My mom and stepdad host a huge Thanksgiving every year including all our family and my stepdad’s family. This year, my mother-in-law and sister-in law came over too – along with an exchange student from Japan – which was a real treat having two of my families in one room during the holidays. It’s fun to all be together, even though I’m more of a small gathering gal myself. My mom feeds on the activity and loves being busy in the kitchen all day.
Our family holidays are funny. For years, we used to eat the same dishes at the three major holidays: turkey, stuffing, mashed potatoes, gravy, green beans, sweet potato casserole (aka pie), rolls and cranberries. What’s funny is that my mom hates to cook, even though she loves to entertain. So for Easter, Thanksgiving, and Christmas we always had the same things like clockwork. That is until a few years ago when I raised my hand and offered to help play a larger role in the Thanksgiving process to do my best to switch things up.
I made a new green bean dish instead of the standard canned ones my mom prepared. I made a different sweet potato dish – and that was quickly overruled as not as good as Grandma’s Sweet Potato Pie. I also made a jalapeno-cranberry sauce that wound up being a big hit for some, a not-so-big hit for others. We’re a family of slow change. My mom relishes in tradition – even if that means things come from cans and boxes. I think she secretly just wants to take care of everything and not have to ask for help. Despite all that, I’m still working on making strides at our holiday gatherings.
One thing that hasn’t changed since that major overhaul Thanksgiving a few years ago is that I have been delegated to bring the cranberry sauce. Every year, I try to make something a little different – just to keep mom on her toes. Last year, she pulled out two cans of cranberry sauce and said “well just in case someone doesn’t like the one you brought.” I got the boot before even serving the dish. This year, I promised to bring the traditional cranberry sauce that everyone would love.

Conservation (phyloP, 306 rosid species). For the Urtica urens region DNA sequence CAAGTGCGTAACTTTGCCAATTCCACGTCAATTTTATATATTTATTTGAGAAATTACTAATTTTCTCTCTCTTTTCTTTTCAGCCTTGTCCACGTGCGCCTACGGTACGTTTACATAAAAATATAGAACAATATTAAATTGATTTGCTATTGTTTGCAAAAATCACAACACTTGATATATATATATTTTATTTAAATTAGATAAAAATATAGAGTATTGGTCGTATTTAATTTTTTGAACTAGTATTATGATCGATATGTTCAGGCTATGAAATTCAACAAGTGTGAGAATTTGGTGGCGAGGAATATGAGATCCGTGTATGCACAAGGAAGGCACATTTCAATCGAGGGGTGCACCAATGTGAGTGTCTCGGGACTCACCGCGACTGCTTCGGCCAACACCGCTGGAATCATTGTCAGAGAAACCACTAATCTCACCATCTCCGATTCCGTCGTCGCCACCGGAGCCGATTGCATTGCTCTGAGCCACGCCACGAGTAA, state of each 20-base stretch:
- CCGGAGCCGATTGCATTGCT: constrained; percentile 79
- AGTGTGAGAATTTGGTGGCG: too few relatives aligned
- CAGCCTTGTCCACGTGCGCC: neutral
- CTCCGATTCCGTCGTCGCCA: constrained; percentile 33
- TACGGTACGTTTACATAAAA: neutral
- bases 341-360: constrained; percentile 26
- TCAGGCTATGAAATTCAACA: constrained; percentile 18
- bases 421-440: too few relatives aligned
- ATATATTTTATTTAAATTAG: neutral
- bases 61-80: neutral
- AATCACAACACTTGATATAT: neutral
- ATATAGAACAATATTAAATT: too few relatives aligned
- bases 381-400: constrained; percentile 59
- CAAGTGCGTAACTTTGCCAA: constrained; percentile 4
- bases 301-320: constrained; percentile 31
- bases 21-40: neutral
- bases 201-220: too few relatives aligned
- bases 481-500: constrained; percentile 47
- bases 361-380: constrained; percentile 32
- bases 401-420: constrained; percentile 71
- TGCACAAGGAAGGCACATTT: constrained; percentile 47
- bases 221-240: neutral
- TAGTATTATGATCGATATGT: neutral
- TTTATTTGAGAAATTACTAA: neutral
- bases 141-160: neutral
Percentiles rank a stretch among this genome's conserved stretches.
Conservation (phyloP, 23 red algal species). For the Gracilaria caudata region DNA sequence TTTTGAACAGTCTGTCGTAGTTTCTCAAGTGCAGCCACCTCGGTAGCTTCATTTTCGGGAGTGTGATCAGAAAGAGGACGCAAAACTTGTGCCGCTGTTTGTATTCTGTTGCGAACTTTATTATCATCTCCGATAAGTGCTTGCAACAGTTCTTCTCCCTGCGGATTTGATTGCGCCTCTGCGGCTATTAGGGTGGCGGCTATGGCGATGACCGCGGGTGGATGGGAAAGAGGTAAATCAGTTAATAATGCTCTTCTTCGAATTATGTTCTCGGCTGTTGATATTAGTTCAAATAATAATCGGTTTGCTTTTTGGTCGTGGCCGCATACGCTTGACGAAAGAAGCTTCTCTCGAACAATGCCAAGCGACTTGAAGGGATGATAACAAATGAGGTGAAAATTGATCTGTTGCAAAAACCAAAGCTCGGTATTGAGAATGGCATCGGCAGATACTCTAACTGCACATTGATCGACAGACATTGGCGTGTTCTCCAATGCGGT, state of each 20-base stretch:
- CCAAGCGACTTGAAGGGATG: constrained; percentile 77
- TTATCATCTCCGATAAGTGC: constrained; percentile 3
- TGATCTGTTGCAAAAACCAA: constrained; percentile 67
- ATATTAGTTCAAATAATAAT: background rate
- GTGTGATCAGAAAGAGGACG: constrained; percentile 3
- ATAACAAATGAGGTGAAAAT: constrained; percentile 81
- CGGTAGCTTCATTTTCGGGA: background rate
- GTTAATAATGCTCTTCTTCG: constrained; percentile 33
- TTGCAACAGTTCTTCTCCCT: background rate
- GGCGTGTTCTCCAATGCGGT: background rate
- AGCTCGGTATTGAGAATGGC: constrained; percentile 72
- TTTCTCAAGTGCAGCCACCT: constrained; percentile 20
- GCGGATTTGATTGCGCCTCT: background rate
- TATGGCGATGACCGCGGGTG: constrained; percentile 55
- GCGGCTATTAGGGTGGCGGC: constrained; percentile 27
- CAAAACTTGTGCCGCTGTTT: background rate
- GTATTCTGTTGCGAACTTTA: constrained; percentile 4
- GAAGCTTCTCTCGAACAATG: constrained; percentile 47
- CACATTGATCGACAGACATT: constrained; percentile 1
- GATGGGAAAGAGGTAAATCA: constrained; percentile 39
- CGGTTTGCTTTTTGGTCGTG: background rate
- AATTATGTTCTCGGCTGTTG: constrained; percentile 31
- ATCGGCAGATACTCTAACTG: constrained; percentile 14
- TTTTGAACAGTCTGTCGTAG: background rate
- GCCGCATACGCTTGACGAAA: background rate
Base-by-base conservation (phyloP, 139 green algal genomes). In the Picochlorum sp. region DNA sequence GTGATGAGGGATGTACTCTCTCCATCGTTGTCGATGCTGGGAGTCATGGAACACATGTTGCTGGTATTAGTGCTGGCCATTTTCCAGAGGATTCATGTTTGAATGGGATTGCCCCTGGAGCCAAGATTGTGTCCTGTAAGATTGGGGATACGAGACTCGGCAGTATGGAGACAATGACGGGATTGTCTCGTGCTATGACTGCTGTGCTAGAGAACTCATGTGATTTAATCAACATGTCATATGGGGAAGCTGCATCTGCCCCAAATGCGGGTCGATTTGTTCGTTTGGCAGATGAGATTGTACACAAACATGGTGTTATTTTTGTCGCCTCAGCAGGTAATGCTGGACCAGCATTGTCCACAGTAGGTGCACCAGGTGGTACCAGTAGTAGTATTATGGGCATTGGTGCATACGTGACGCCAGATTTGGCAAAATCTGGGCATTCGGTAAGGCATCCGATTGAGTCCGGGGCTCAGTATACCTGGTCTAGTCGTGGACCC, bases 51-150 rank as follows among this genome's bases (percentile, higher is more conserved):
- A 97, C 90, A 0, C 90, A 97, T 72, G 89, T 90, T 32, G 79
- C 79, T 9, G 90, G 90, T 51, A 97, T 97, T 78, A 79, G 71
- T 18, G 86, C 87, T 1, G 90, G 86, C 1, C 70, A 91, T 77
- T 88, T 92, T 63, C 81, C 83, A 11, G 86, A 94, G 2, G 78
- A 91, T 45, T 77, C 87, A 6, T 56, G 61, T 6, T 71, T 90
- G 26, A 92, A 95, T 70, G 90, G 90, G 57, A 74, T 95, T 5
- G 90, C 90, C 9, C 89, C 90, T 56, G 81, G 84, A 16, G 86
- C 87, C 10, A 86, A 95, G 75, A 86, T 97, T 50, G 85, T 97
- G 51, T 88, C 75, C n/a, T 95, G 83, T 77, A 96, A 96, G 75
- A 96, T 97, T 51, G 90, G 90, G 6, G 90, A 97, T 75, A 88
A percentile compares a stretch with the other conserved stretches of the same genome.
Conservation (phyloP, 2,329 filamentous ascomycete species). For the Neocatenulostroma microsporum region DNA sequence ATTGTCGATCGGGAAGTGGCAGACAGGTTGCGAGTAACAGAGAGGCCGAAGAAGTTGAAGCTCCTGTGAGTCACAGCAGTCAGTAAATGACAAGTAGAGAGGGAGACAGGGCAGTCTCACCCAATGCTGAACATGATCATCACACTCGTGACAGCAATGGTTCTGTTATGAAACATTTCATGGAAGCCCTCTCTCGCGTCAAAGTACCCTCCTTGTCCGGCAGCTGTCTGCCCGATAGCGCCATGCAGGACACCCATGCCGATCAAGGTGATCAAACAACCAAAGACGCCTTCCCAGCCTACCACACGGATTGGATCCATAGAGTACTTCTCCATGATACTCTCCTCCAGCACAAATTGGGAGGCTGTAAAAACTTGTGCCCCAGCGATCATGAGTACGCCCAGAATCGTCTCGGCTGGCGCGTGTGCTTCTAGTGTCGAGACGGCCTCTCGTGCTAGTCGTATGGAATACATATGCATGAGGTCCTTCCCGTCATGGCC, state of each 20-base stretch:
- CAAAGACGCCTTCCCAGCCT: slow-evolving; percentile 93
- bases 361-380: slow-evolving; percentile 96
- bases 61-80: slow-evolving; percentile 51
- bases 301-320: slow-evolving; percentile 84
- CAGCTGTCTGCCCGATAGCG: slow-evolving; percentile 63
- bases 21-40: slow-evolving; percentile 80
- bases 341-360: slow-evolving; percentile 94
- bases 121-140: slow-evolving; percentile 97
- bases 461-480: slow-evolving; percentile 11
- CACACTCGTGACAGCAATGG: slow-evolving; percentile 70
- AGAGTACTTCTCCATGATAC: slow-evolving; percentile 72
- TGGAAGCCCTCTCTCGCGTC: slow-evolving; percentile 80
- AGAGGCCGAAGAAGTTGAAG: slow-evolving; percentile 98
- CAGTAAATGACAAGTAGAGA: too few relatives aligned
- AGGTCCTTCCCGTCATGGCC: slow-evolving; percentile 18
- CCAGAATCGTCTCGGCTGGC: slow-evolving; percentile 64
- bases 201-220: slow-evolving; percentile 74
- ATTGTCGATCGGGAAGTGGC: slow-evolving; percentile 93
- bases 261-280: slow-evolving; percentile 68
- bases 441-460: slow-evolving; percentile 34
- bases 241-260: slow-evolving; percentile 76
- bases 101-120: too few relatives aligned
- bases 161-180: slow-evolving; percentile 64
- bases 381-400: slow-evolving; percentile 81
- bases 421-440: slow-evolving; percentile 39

My big secret this year? I didn’t use one ounce of refined sugar in the recipe. The best part is that no one knew the difference either. It went off without a hitch and I was pretty proud that my sugar-loving family couldn’t taste any difference in the flavor.
I have been doing my best to cut down on the refined sugar in my diet as a whole. So when I cook or bake anything at home that calls for refined sugar, I always do my best to search for a healthier alternative. The cranberry sauce I made this year certainly had sugar in it, but it wasn’t refined white sugar. Instead I used a mixture of no-sugar applesauce and agave nectar. The applesauce is completely optional, but I liked the extra texture it added to the sauce.
The great thing about applesauce and agave nectar is that these sweeteners take longer to absorb into the bloodstream, allowing your blood sugar to stay more stable than when you eat refined sugar. Refined sugar spikes your blood sugar levels rapidly, then they drop quickly – leaving you feeling lethargic and with little energy. I was happy to serve this still-sweet refined sugar-free cranberry sauce and even more relieved that everyone loved it!
Refined Sugar-Free Cranberry Sauce
Serves 4 to 8
- 12 oz package fresh cranberries
- 1/2 cup no-sugar applesauce
- 1/3 cup agave nectar
- 1/3 cup water
- Rinse the cranberries and discard the soft and discolored ones.
- Combine applesauce, agave and water in a large pot. Bring to a boil and reduce to medium-low for 5 minutes.
- Add the cranberries and cook for 15 minutes. Stir frequently. The cranberries will begin to burst and the sauce will naturally thicken.
- Remove from heat, then allow to set for 5 minutes before taste-testing or transferring.
- Transfer to a serving dish or other container. Refrigerate until serving. Can be made up to a week in advance.
Do you make your own cranberry sauce?